I filled up a massive bowl of lukewarm water and submerged my bare root strawberries in them, allowing them to feel the warmth on their roots and give them a gentle reminder that they can’t stay asleep forever. They had a purpose. I had a goal. And together we were going to make it happen.
As the water bath separated the leftover dirt from the bare strawberries, I noticed that just because something appears to be trash, doesn’t always mean that it is. In fact, under the dirt were new root growth and on each and every bare root plant was a tiny green strawberry leaf at the crown peeking through, ready to kick it into high gear. What appeared to be dead was merely dormant and all it needed was a little trust and a warm bath to wake up and a healthy dose of patience to grow to its potential.
Look at your business like a bare root strawberry.
Isn’t that something we all need in business? A little trust and a hot shower to get us started and a side of patience to allow for everything to evolve as it should. In fact, you can learn a lot about your overall business and marketing strategy from a bare root strawberry plant.
Is your idea dead or merely dormant?
Right before the pandemic hit, I was sitting on the sidelines of a chlorine filled room reflecting while my kids were in swim lessons. When my brain has an idea, whether or not the timing is right, I must find a way to capture it. I jotted down pages and pages of business ideas on how to reach a niche of my target market and I left with a plan on how to make it happen. The next week, the pandemic seemingly shattered the plan to pieces.
However, as I woke up my bare root strawberries, I realized that the seed of an idea that had been placed within me a year prior wasn’t dead, but merely dormant. In fact, the longer that it remained dormant, the longer I had to position my business systems in place and continue to grow my audience. The idea still had merit and potential; and now the timing was right to resurrect it!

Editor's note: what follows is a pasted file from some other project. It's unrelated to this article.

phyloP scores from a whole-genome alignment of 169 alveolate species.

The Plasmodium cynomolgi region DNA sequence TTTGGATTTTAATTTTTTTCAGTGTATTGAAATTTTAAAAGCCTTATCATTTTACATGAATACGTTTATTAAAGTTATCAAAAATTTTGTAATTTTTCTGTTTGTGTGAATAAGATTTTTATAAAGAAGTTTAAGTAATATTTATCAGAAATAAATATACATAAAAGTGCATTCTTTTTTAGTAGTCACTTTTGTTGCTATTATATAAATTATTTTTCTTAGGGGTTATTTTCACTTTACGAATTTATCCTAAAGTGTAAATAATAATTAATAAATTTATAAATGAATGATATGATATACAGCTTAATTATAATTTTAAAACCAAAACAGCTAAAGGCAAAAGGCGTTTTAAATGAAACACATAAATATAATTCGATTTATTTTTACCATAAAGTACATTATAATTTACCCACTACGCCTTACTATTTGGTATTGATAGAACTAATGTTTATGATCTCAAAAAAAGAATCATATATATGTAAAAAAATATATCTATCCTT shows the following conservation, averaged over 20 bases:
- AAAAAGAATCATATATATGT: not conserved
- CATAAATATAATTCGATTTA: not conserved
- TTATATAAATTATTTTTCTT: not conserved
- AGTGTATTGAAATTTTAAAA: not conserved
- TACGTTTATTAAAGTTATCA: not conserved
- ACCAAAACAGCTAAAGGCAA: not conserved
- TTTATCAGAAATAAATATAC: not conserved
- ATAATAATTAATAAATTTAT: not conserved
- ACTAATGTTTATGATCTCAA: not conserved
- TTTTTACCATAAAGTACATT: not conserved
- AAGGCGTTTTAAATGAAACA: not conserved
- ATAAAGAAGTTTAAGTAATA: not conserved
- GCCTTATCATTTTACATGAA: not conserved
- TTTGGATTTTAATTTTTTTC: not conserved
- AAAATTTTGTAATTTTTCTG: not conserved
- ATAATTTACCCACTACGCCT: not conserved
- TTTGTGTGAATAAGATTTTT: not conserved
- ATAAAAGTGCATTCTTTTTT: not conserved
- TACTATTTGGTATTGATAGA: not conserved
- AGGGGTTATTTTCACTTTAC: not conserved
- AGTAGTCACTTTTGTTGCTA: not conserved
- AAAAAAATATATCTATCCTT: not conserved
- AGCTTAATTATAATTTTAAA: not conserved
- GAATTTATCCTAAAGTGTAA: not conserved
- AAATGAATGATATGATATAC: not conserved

How can you take it down to the root?
It’s easy for your business to evolve into something that you had never planned for it to become if you let it. Your customers have new needs that you try to support and outside influencers can layer on expectations that weigh you down. Before you know it, the business you envisioned starting and the one you did are two different businesses altogether.
Like the strawberry grower, how can you take your business down to the root, dusting off the excess soil, giving it a wash, and then evaluating the purpose of your business and the offshoots from that purpose? If you focus on your purpose — your goals and our vision — first, then your growth will be aligned with where you want to go. Sometimes, the best way to figure that out is to take it down to the root.
What hitchhikers do you need to leave behind?
We all have them — our invasive and unproductive thoughts toward our business. Why would anyone want to work with you? Why would someone choose your product over another? You see other businesses and begin to question your own, causing you to lose confidence or be held back from new and innovative opportunities.
Much like the grower who find financial value in taking strawberry plants to bare root to eliminate hitchhikers, when you take your seed of an idea, your blooming business or your new opportunity to down to the root, you should harness the potential and leave behind the hitchhiker negative thoughts. Imposter syndrome isn’t one of the healthy conditions for growth. Instead, it hinders it. Leave it behind and make a pact with yourself to not pick it up.
Your business — whether it involves you working one-on-one with clients, providing a tangible or intangible service or product, or inspiring action through an evergreen approach — is more similar to a bare root strawberry plant than you once knew.
In the days where you feel exhausted and unproductive — the days where you question if your business is even going to make it — remember that sometimes dead and dormant appear alike. The only difference is what you do with the potential under the soil.
During the times when you feel heavy from your own hitchhiker thoughts, remember that you don’t have to pick them up. You can leave them on the sidelines and kick them to the curb. There is no need for an invasive effort to take over that isn’t going to propel you forward.
And when you find yourself overwhelmed, overworked and beyond stressed, take a pause to shake off the excess soil and run yourself a warm shower. Rinse off the stuff that you don’t need and take a look at the bare roots. When you do, you’ll find new and innovative offshoots that align with who you are and where you are destined to go next.